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Posted: May 12, 2017 11:35 a.m.
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Getting tools to help

SHARP Support

Photo by Staff Sgt. Kellen Stuart/

The SHARP Teams who attended the 2017 SHARP Summit at Hunter Army Airfield pose for a picture at the end of the summit. The teams are, often times, the first-place Soldiers or their Family Members look toward for reporting sexual assault or sexual harassment.

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During the last week in April, 3rd Combat Aviation Brigade along with 3rd Military Police Group (Criminal Investigation Division) hosted a Sexual Harassment and Assault Response and Prevention Summit at Hunter Army Airfield.

The SHARP Summit provided Victim Advocates and Sexual Assault Response Coordinators on Hunter with tools to help in case a Soldier is in need.

“Continuing to change the culture to eliminate sexual violence and sexual harassment in the Army is our top priority,” said Col. Joseph Decosta, 3rd Military Police Group commander. “As victim advocates, you have taken the first step to assisting the Army in meeting its goal of eliminating sexual violence and sexual harassment.”

The summit is an extension of 3rd CAB’s “Operation United in Trust,” an initiative to get sexual assault and sexual harassment O.U.T. of the unit and in turn out of the Army.

“The SHARP Summit will serve as a platform for reflection and introduction to topics that directly and indirectly affect victims of sexual violence and sexual harassment, as they navigate through the healing process,” said Sgt. 1st Class Lakeysha Nickerson, 3rd CAB sexual assault response coordinator. “A goal of the SHARP Summit is to create a renewed narrative about sexual violence and harassment through candid, informed and mature discussions and trainings.”

The week-long summit involved victim advocates, SARCs and DoD civilian personnel who help Soldiers or their family members through the process if they become victims.

Some of the discussions included: diversity, ethics, suicide and sexual assault, drugs and alcohol incidents related to sexual assault, transgender military personnel, domestic violence, mental health after an assault, trauma informed care, cyber stalking, human trafficking, and Nurse Examiner roles.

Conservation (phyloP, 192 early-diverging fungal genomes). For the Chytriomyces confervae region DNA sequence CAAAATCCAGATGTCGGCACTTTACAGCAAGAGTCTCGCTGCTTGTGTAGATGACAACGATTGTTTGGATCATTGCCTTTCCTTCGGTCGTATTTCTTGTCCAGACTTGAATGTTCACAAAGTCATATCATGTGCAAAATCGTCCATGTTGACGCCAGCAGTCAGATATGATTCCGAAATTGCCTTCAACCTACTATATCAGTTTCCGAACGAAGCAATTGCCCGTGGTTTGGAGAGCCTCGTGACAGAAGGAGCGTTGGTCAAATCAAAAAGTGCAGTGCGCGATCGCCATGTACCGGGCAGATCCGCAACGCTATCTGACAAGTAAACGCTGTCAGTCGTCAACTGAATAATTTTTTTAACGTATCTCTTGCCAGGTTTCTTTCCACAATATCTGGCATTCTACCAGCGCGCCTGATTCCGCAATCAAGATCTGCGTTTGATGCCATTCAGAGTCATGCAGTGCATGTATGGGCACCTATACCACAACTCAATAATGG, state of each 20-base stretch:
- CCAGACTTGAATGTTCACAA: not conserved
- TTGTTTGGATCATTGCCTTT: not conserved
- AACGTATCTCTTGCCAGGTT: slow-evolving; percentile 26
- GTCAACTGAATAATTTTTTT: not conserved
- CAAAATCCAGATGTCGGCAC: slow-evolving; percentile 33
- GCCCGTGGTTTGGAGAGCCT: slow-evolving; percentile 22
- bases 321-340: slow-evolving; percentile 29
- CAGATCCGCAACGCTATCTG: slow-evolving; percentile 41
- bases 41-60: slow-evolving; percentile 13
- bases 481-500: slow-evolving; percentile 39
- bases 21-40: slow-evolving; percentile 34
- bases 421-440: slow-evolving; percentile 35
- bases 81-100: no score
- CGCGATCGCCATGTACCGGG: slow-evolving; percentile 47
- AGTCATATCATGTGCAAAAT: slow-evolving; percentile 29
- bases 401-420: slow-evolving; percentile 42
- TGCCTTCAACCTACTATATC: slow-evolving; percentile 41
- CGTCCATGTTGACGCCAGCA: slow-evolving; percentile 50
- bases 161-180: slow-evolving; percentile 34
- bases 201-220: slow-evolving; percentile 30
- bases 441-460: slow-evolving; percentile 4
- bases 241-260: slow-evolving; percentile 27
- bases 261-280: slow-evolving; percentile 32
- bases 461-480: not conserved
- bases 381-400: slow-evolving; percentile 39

Kelly Taylor, a registered nurse and Sexual Assault Nurse Examiner at Womack Army Medical Center, Fort Bragg, North Carolina, was one of the discussion leaders.

“Do you have stress with a threat or without a threat,” she asked. “When there is no threat, we can control what we are focusing on. When there is a threat, focus goes to immediate survival and coping with an event.”

Taylor spoke about the vulnerabilities in investigations, where a small detail can have the biggest impact. She described an investigation where the victim could only remember a water bottle under the bed, which eventually linked the suspect to the crime.

Now, an important question she asks is: “what is the one detail that you can’t forget?”

SHARP teams at the unit are, most times, the first place that victims of sexual violence and sexual assault turn to and they need to understand what actions to take, said Nickerson.

“Operation United in Trust falls in line with the Sergeant Major of the Army’s ‘Not in my Squad’ plan because people shouldn’t be innocent bystanders,” she added. “We’re making sure that people have the right tools as SHARP reps or SARCs or victim advocates at the company and battalion level so they know what to do when they see it or what it looks like.”

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